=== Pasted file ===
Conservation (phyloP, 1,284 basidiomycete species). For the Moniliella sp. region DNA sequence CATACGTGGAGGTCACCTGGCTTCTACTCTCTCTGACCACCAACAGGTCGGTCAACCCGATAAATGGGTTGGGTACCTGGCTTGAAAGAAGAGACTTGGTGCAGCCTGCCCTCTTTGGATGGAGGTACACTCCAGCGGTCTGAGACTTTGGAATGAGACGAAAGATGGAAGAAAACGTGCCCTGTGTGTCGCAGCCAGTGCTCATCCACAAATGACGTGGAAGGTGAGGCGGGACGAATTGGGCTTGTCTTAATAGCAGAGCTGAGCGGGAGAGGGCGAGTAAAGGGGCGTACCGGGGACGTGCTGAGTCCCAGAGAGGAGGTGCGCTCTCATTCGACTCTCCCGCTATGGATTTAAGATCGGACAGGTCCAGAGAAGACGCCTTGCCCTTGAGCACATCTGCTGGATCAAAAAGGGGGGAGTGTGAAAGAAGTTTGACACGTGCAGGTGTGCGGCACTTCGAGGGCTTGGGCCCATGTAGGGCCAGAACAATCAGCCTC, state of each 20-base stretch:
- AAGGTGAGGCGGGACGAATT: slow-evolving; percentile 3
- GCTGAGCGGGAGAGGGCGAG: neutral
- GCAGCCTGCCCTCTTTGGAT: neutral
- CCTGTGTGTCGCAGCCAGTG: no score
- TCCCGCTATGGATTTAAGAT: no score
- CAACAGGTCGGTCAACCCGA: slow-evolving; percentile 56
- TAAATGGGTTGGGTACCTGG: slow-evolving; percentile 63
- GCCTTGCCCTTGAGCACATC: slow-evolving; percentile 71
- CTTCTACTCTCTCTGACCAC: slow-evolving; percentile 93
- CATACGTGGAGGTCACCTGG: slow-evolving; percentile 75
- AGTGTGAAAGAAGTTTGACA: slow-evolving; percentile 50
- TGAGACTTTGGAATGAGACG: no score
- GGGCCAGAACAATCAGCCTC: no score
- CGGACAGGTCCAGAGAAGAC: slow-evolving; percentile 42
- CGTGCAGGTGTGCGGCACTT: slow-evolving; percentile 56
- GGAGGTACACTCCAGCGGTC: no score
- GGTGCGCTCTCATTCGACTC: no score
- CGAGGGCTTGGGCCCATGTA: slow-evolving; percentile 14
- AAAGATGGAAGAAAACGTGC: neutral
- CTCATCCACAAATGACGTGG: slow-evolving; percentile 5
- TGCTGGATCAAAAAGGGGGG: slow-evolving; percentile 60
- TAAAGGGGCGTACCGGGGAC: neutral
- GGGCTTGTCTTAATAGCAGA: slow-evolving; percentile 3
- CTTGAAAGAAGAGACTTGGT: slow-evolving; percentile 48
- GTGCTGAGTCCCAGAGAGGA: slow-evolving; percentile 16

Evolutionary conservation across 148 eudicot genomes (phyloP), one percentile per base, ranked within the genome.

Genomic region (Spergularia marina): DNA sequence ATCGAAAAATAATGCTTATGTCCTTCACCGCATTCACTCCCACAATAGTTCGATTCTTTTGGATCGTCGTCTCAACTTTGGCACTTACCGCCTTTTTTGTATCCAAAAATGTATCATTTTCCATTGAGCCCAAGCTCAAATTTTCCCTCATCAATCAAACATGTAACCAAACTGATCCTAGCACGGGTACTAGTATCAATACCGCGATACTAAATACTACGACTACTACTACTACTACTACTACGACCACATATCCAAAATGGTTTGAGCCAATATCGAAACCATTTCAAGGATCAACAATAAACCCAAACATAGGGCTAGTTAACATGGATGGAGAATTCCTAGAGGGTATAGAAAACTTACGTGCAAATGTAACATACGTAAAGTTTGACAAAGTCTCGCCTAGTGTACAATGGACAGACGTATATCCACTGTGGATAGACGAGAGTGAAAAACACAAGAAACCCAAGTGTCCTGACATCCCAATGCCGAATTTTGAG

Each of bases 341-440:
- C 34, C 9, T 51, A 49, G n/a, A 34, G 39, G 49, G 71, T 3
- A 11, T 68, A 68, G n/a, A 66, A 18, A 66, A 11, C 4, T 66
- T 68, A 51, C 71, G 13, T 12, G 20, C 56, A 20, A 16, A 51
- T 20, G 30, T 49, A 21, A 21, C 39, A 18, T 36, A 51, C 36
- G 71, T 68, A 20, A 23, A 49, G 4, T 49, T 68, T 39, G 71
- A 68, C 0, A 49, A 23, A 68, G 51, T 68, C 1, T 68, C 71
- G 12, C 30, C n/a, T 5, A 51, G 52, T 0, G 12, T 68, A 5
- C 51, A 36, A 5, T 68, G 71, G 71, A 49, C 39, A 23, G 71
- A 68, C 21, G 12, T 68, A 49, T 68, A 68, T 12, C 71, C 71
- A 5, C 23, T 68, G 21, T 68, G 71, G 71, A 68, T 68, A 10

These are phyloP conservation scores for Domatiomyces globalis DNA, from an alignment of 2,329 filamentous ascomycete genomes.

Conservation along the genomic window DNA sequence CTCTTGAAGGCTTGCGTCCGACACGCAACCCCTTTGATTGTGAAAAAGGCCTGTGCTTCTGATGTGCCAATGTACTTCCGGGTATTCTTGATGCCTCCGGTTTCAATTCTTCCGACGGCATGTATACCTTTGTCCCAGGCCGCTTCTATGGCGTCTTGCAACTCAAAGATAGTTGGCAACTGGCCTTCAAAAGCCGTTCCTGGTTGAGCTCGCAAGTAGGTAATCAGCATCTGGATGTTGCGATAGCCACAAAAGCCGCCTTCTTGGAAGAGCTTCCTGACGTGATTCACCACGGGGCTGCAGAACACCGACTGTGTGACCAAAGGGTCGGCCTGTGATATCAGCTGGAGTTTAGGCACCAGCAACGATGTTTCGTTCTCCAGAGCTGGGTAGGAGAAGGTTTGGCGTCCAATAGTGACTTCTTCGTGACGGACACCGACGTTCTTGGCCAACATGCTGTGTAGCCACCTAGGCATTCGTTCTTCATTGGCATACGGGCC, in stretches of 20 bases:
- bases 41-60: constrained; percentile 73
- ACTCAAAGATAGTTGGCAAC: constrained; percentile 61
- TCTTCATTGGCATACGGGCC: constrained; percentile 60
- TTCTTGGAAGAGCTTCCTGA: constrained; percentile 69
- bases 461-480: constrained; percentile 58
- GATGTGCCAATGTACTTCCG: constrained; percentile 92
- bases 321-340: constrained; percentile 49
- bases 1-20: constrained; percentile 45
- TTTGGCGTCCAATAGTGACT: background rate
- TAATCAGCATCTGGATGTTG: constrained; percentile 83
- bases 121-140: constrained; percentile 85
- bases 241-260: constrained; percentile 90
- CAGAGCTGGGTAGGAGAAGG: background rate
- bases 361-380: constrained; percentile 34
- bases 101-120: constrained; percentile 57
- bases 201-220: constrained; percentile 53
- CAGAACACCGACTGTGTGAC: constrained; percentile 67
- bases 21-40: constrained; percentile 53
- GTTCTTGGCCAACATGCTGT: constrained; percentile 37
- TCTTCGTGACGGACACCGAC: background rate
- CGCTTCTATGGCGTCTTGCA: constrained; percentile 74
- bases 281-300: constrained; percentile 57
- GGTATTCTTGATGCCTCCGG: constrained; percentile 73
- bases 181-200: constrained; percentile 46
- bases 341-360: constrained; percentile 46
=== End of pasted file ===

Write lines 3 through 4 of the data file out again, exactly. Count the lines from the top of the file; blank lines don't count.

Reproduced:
- GCTGAGCGGGAGAGGGCGAG: neutral
- GCAGCCTGCCCTCTTTGGAT: neutral